You are on page 1of 5

EAS 44600 Groundwater Hydrology

Lecture 4: Porosity and Permeability


Dr. Pengfei Zhang
Porosity of Earth Materials
The porosity of earth materials is defined as the part of rock or soil that is void space, often
expressed as a percentage:
V
n= v
(4-1)
VT
where n is the porosity, Vv is the void volume, and VT is the total volume. Porosity has the units
L3
of 3voids .
LR. E .V .
To describe porosity, or any other aquifer parameter, it is useful to first define the concept of
representative elementary volume (R.E.V.). The R.E.V. is a volume of aquifer over which the
porosity, for example, is describable by a single value. This concept is necessary because a
volume smaller than the volume that fits the definition of a representative elementary volume
will yield different aquifer parameters depending upon where one places the R.E.V on the
sample. To illustrate, let us take a look at Figure 4-1. Both diagrams represent the same porous
media. In the diagram on the left, the squares, which represent a poor choice for a R.E.V.,
delineate volumes for which very large differences in porosity would be obtained. In the
diagram on the right, the R.E.V.s are sufficiently large that an equivalent porosity is obtained
for both of the R.E.V.s.

Figure 4-1. Representative elementary volume (R.E.V.).


Some typical kinds of porosity associated with various rocks are shown in Figure 4-2. The
interstitial porosity of rocks (Figure 4-2 a through d) is referred to as primary porosity, whereas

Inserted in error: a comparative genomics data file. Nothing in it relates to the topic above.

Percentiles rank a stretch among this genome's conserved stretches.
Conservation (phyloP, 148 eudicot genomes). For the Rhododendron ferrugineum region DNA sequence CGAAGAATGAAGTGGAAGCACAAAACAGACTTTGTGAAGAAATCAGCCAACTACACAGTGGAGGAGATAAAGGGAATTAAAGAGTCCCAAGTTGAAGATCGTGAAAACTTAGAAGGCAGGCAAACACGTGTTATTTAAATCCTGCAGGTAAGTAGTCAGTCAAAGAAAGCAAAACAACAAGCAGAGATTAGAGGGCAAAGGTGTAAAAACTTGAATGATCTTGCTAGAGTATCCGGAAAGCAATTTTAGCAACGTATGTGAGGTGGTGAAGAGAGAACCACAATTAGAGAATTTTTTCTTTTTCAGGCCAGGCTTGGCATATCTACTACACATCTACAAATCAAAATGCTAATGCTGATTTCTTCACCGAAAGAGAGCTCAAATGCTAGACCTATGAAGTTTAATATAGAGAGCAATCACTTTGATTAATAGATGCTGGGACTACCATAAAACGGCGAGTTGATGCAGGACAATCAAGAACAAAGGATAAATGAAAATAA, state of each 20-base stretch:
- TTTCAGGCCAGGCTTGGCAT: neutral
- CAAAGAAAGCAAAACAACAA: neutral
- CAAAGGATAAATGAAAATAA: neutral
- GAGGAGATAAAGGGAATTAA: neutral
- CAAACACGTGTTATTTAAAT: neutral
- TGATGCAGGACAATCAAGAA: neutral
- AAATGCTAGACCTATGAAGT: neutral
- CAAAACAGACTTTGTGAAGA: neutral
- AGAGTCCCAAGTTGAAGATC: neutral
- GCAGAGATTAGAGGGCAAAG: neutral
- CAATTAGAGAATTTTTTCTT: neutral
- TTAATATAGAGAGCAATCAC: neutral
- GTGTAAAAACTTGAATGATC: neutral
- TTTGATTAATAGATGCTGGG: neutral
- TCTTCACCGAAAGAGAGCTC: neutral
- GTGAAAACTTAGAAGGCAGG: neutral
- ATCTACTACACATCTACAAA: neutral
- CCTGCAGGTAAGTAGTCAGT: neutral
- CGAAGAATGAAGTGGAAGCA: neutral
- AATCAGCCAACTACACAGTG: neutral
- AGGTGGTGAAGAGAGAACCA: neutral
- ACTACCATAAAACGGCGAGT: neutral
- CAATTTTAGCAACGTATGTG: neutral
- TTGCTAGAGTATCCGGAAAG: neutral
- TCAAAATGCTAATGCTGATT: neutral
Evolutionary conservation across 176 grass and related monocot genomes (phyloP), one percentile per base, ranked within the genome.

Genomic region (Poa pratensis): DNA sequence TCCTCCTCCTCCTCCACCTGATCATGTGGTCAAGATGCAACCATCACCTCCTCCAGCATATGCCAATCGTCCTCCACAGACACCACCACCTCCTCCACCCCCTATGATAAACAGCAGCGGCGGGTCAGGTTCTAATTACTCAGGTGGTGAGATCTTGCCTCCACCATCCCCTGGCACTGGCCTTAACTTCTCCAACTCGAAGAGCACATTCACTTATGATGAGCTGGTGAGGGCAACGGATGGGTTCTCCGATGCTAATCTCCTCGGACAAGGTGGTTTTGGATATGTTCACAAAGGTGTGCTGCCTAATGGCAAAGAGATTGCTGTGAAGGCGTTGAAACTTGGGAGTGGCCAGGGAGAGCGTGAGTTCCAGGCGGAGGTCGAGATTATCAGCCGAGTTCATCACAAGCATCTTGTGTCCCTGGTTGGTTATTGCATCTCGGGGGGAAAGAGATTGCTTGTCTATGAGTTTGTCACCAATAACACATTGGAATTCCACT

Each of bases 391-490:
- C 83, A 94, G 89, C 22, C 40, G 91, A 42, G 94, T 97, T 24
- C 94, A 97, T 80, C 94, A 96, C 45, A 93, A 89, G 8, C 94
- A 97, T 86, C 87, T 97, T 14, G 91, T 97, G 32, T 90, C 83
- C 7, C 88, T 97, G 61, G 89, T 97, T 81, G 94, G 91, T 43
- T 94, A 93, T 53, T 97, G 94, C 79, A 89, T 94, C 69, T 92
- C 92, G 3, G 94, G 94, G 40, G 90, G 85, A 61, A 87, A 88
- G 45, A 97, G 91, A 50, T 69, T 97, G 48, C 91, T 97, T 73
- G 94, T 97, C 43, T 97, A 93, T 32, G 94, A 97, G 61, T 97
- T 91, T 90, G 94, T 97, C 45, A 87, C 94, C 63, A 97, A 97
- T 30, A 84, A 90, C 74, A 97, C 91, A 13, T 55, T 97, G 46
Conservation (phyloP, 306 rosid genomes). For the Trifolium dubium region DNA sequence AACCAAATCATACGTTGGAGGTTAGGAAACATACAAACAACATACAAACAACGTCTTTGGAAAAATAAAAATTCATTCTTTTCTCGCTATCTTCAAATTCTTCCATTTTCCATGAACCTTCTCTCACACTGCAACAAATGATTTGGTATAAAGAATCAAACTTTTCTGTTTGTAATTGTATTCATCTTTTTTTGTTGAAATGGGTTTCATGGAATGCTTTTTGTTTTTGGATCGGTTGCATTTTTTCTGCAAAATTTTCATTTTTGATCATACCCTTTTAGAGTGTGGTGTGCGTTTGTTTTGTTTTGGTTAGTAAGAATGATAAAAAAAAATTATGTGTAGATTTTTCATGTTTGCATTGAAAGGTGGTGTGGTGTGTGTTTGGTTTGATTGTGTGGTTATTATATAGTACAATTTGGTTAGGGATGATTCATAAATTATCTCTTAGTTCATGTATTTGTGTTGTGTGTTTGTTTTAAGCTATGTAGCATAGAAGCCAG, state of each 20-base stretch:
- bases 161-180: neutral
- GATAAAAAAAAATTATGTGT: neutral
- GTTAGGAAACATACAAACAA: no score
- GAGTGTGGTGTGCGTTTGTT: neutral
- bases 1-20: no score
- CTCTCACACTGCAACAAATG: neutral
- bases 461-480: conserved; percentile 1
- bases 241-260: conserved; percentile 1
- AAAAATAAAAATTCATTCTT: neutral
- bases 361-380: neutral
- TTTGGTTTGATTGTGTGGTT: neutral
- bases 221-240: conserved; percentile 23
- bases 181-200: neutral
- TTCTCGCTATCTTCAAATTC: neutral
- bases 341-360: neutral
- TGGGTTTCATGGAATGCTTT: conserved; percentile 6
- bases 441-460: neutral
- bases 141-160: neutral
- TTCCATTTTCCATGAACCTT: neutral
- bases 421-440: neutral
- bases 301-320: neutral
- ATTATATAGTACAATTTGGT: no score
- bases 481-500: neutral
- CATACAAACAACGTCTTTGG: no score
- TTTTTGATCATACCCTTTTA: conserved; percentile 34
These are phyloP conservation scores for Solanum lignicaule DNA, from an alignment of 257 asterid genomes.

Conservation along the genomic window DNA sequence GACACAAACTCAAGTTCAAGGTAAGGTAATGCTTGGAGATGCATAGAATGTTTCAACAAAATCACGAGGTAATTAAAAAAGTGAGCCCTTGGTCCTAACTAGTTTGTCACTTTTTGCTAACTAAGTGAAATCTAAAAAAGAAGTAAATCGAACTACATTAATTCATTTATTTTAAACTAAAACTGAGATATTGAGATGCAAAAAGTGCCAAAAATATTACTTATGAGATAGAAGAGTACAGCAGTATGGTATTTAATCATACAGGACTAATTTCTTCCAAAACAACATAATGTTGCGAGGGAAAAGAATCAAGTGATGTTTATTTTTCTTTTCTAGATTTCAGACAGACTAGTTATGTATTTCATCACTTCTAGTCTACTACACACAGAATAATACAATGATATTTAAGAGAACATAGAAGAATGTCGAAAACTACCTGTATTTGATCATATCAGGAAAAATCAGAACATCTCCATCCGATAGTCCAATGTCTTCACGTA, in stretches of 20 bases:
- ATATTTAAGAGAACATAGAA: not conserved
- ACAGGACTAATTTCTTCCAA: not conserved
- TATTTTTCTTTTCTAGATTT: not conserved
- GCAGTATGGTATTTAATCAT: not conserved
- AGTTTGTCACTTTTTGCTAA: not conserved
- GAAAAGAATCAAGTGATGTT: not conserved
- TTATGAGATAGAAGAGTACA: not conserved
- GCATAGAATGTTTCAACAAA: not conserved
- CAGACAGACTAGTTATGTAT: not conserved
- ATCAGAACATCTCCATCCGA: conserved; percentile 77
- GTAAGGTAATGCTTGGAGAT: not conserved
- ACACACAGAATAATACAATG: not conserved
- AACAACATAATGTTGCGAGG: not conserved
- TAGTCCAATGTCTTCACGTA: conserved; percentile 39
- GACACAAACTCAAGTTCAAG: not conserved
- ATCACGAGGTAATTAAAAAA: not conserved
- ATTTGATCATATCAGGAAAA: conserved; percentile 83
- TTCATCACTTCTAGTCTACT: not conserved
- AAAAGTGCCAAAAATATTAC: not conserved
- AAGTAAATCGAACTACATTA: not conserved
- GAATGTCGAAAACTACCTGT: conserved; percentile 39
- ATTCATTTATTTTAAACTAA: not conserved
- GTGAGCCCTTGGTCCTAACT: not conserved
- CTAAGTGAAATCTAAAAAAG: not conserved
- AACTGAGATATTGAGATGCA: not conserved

the fracture or solution porosity (Figure 4-2 e and f) is called secondary porosity.

4-1

Figure 4-2. Relation between texture and porosity. (a) Well-sorted sedimentary deposit having
high porosity; (b) poorly sorted sedimentary deposit having low porosity; (c) well-sorted
sedimentary deposit consisting of pebbles that are themselves porous, so that the deposit as a
whole has a very high porosity; (d) well-sorted sedimentary deposit whose porosity has been
diminished by the deposition of mineral matter in the interstices; (e) rock rendered porous by
solution; (f) rock rendered porous by fracturing (Meinzer, 1923).
Porosity can be determined in a couple of ways in laboratory. One method is to take a known
volume of sediment and dry it in an oven at 105 C until it reaches a constant weight. This
removes moisture in the sample, but not water in the mineral structure. The dried sample is then
added to a known volume of water, and the resulting increase in volume as determined by the
increased water level represents the volume of the sediment itself (no voids). The volume of
sediment plus voids is determined from the height of the sediment and the cross-sectional area of
the chamber to which the sediment is added in the previous step. The volume of the voids is then
found by difference. This method of determining porosity is called volumetric method.
Alternatively, if one determines the bulk density of the sediment, one can calculate its porosity.
The bulk density (b) represents the density of the sediment including its voids. Recall that
density is mass over volume, and the volume used in bulk density is the volume of sediment plus
voids, or R.E.V.:
M
b = 3 sed
(4-2)
LR.E .V
In contrast, the particle density (s) does not include the voids, but represents the density of the
rock itself:
M
s = 3sed
(4-3)
Lsed
For most rock and soil, the particle density is 2.65 gcm-3.
Looking at the units above, one can see that b/s gives the volume of sediment per volume of
R.E.V.:
4-2

b
M sed L3sed
L3sed
=

=
s L3R.E .V . M sed L3R.E .V .

(4-4)

Therefore, the porosity (n) is easily calculated:


n = 1

b L3R.E .V .
L3
L3
= 3
3 sed = 3voids
s LR.E .V . LR. E .V . LR. E .V .

(4-5)

This method of determining porosity is called gravimetric method.


The porosity of a sediment depends on a number of factors including the roundness of the grains,